A 21 pin connector commonly used on video equipment in Europe. Contains pins for RGB video, composite video in / out, stereo sound in / out, and mode switching information. Some of the pins are dual purpose, and can be used for S-Video if the socket is configured that way.

Aka Peritel and Euro-Connector

Pinout for a SCART socket:

     20                2
   \ I I I I I I I I I I |

      19                1

 1      AOR     Audio Out Right
 2      AIR     Audio In Right
 3      AOL     Audio Out Left + Mono
 4      AGND    Audio Ground
 5      B GND   RGB Blue Ground
 6      AIL     Audio In Left + Mono
 7      B       RGB Blue In
 8      SWTCH   Audio/RGB switch / 16:9
 9      G GND   RGB Green Ground
 10     CLKOUT  Data 2: Clockpulse Out (Unavailable ??)
 11     G       RGB Green In
 12     DATA    Data 1: Data Out (Unavailable ??)
 13     R GND   RGB Red Ground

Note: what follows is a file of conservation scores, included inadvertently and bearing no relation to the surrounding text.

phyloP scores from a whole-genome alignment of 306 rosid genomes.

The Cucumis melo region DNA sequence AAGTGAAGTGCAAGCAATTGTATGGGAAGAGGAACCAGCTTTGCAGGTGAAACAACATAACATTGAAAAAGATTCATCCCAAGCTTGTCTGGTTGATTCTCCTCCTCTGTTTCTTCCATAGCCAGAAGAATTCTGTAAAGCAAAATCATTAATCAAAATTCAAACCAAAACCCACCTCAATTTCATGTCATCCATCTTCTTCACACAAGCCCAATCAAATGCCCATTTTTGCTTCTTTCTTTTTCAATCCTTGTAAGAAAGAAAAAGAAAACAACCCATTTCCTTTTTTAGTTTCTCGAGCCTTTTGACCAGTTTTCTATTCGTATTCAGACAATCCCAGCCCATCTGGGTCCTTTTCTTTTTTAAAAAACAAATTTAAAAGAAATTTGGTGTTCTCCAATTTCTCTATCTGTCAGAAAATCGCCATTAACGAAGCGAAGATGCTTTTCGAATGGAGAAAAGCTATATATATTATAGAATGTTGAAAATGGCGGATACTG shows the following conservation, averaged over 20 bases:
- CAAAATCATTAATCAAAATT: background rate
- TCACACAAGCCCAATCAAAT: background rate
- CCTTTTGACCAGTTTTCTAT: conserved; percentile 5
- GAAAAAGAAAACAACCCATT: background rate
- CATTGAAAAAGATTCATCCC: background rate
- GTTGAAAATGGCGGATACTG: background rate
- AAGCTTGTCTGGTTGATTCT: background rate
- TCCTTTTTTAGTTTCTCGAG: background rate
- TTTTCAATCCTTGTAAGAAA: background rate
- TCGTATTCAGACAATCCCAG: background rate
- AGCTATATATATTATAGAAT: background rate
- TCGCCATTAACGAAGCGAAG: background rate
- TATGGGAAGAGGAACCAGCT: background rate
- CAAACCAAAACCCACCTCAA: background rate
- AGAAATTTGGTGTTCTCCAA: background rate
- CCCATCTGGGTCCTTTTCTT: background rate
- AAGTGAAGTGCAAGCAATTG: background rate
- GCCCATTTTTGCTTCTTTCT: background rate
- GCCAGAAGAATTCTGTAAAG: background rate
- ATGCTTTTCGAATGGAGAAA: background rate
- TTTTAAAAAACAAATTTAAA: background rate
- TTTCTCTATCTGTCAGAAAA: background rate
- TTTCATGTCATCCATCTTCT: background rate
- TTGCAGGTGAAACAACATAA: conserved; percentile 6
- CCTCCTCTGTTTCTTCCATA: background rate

14     DATAGND Data Ground
 15     R       RGB Red In / Chrominance
 16     BLNK    Blanking Signal  (This pin is a bastard ;)
 17     VGND    Composite Video Ground
 18     BLNKGND Blanking Signal Ground
 19     VOUT    Composite Video Out
 20     VIN     Composite Video In / Luminance
 21     SHIELD  Ground/Shield (Chassis)

Borrowed from the hardware book c/o Game Station X (http://www.gamesx.com)

To SCART a games console is to perform an RGB mod on it, resulting in a lead attached to the console, terminating in a SCART connector. (Just in case you ever come across a strange document explaining how to SCART a PlayStation)

Courtesy of jasstrong: SCART stands for "Syndicat Commerciale d'Appareil Radio et Télévision". See jasstrong's write-up for SECAM for an explanation of how SCART came about (nothing to do with Teletext after all).

On the other hand, there's probably a very good explanation as to why SCART is ubiquitous in Europe, but unheard of in America, and I'm sure Teletext has something to do with it. ;)

There's also SCART-J, as used on televisions in Japan, which uses a totally different pin out.

A slang word for scar art, which is a form of body art similar to branding. Most of the scars formed by scart are from sharp objects such as razor blades and knives. Wounds in the flesh are made in patterns by the artist and the healing process is generally interupted or slowed in order to produce more define scars. People who subject their body to such kind of art may practice self injury.

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